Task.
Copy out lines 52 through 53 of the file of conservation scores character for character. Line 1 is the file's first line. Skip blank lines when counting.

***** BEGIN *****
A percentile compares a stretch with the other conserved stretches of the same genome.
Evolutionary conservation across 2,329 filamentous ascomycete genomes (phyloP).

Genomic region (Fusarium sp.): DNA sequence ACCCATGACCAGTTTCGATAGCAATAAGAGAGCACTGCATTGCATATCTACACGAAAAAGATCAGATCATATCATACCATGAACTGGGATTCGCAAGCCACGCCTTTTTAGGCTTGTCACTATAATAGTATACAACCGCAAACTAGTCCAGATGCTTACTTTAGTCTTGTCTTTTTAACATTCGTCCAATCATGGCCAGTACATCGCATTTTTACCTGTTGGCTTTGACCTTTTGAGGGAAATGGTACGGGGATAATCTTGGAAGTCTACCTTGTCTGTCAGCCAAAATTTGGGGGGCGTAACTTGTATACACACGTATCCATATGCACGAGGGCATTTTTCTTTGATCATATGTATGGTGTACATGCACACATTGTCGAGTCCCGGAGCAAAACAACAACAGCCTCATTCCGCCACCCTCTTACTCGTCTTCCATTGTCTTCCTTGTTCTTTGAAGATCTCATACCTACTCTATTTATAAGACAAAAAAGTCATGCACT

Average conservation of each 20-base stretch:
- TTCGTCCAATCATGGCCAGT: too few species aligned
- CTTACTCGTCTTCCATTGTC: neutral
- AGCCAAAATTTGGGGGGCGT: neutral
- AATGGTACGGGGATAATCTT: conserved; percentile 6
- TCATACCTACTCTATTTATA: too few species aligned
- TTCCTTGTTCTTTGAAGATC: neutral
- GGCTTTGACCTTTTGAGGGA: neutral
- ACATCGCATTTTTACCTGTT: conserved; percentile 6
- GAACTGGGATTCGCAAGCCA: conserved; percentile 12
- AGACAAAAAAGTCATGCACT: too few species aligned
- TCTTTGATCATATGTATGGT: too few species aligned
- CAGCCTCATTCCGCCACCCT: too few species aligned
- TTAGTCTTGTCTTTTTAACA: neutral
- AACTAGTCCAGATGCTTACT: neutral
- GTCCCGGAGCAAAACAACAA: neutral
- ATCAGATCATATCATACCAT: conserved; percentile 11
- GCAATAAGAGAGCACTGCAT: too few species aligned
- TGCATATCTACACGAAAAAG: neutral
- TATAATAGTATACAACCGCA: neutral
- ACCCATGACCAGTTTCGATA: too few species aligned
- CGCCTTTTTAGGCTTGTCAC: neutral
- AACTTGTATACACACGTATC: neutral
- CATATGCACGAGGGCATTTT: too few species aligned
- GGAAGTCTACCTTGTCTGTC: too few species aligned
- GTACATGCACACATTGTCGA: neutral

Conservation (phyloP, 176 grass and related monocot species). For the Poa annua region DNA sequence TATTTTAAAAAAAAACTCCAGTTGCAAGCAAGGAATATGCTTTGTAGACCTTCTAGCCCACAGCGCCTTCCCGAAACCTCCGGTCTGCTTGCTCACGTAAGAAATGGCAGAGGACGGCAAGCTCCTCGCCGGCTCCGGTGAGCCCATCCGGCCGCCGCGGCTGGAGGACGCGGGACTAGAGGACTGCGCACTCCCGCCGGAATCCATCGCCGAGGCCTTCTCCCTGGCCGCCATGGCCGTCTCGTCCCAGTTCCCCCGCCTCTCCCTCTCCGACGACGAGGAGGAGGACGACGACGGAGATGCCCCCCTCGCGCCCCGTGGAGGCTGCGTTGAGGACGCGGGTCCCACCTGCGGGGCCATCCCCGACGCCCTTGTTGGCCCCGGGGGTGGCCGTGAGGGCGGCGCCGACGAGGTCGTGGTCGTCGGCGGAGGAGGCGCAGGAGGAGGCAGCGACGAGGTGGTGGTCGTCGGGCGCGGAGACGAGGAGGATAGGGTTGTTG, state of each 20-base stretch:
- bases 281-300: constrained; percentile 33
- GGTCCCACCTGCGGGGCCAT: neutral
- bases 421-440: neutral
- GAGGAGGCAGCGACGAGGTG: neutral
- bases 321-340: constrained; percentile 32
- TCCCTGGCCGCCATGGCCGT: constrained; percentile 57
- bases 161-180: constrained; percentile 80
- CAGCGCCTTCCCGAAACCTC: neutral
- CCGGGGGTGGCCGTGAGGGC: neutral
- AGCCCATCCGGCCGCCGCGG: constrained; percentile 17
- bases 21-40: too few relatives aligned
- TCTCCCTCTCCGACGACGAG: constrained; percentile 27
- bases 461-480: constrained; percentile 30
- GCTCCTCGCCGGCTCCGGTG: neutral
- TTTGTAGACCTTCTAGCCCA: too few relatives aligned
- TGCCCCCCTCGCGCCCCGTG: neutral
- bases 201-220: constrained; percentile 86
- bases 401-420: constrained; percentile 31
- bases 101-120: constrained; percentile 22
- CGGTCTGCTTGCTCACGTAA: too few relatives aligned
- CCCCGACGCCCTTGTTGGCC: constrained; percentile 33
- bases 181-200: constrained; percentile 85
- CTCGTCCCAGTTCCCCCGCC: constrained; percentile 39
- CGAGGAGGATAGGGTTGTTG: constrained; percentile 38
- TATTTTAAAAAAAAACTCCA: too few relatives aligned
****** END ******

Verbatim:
- bases 181-200: constrained; percentile 85
- CTCGTCCCAGTTCCCCCGCC: constrained; percentile 39